From vaccines and gene editing to malaria treatment



It’s almost the end of 2021, and it has certainly been quite the year for stories about public health and healthcare. Once we reach 2022, it will be 2 full years of the COVID-19 pandemic, which has reoriented how we approach our lives and the world around us, and how we relate to healthcare. With the pandemic still looming, the past year was also one that marked a range of health innovations — both large and small — including the application of breakthrough CRISPR gene-editing technology, the World Health Organization’s approval of the first malaria vaccine, and new approaches to cardiology. Healthline spoke with several top experts from a range of medical and public health disciplines about what some of the defining, under-the-radar, and impactful healthcare innovations were of 2021.

Not only do they all shed a spotlight on a year of innovation, but they also point to what we can expect more of in the future. The rise of mRNA vaccines retrospective on the major impact health innovation has made on society cannot be done without touching on mRNA vaccines.Some of the COVID-19 vaccines that are currently being distributed — think the Pfizer-BioNTech and Moderna vaccines — have been developed as a result of a gene-editing process that modifies RNA (mRNA) to trigger an immune response in the body. Lior Brimberg, PhD, an assistant professor in the Institute of Molecular Medicine at the Feinstein Institutes for Medical Research in Manhasset, New York, told Healthline that the “mRNA-based vaccines being given to millions of people to fight the coronavirus have changed the narrative, not only for dealing with the COVID-19 pandemic, but for future viruses.”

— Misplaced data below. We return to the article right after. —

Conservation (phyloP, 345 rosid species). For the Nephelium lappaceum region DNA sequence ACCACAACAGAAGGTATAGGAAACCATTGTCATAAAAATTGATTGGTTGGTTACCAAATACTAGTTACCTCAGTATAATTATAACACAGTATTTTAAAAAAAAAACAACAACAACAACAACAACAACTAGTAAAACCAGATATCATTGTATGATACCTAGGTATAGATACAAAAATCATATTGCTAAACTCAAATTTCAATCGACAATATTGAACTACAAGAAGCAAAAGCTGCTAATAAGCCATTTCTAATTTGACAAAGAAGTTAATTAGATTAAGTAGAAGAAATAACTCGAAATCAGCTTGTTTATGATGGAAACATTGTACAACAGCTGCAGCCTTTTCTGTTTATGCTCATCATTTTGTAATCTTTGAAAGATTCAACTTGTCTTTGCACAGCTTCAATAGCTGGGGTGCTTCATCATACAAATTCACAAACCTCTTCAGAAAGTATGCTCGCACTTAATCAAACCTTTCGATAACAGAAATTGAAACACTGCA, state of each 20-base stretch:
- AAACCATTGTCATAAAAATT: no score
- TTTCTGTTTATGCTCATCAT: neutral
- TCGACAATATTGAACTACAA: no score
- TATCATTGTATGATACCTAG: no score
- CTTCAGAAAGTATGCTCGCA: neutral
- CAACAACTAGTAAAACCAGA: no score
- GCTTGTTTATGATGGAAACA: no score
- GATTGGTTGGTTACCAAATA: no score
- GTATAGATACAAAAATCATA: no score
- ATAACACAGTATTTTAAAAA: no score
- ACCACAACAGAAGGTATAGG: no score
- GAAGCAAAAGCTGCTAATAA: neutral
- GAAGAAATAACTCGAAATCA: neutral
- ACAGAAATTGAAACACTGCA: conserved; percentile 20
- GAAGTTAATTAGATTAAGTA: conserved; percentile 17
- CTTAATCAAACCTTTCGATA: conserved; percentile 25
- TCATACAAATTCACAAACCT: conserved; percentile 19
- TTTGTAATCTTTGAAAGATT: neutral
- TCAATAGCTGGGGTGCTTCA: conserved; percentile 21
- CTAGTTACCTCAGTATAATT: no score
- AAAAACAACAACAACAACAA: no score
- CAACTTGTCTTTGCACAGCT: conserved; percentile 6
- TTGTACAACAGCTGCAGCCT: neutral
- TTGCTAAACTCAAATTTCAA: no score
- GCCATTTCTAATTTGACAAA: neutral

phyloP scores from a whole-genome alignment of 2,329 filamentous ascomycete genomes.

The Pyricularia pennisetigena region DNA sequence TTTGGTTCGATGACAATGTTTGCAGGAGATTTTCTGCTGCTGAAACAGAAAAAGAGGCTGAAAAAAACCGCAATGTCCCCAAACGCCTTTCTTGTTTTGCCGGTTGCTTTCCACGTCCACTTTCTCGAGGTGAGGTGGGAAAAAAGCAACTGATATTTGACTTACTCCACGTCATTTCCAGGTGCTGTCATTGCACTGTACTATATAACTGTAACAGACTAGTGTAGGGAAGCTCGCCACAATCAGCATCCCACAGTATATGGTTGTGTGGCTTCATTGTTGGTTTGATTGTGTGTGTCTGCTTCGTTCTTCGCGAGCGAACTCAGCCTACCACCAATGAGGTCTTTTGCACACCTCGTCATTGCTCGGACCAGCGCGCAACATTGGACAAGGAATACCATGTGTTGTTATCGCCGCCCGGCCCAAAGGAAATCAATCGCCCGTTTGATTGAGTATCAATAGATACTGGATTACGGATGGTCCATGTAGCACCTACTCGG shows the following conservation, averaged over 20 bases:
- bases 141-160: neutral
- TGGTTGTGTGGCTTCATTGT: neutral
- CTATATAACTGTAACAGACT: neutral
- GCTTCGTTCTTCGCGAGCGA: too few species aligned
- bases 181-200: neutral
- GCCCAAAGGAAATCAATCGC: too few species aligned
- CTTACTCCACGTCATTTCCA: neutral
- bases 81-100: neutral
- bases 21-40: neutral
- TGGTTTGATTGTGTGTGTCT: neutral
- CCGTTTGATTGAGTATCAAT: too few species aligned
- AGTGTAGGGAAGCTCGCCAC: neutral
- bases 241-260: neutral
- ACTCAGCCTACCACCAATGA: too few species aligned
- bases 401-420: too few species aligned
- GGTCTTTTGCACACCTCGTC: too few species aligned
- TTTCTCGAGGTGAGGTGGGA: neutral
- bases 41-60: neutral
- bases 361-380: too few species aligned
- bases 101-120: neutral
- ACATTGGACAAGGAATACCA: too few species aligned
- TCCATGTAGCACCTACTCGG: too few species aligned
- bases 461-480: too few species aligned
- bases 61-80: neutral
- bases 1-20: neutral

In fact, there are ongoing trials to assess the efficacy of potential mRNA-based influenzaTrusted Source and HIV vaccinesTrusted Source. “This technology will allow developing vaccines rapidly and more efficiently against new and current viruses,” Brim-berg added. Eric H. Chang, PhD, another assistant professor at the Bioelectronic Medicine at the Fein-stein Institutes for Medical Research, echoed those points. He told Healthline that while mRNA vaccine technology might have seemed like a 2020 headline, “the ramp up of vaccine production and possibility for variant-specific modifications is truly unique.” Chang added that the development of more effective “at-home COVID-19 rapid tests” that have “very high accuracy” are an inflection point in the continued fight against the pandemic.

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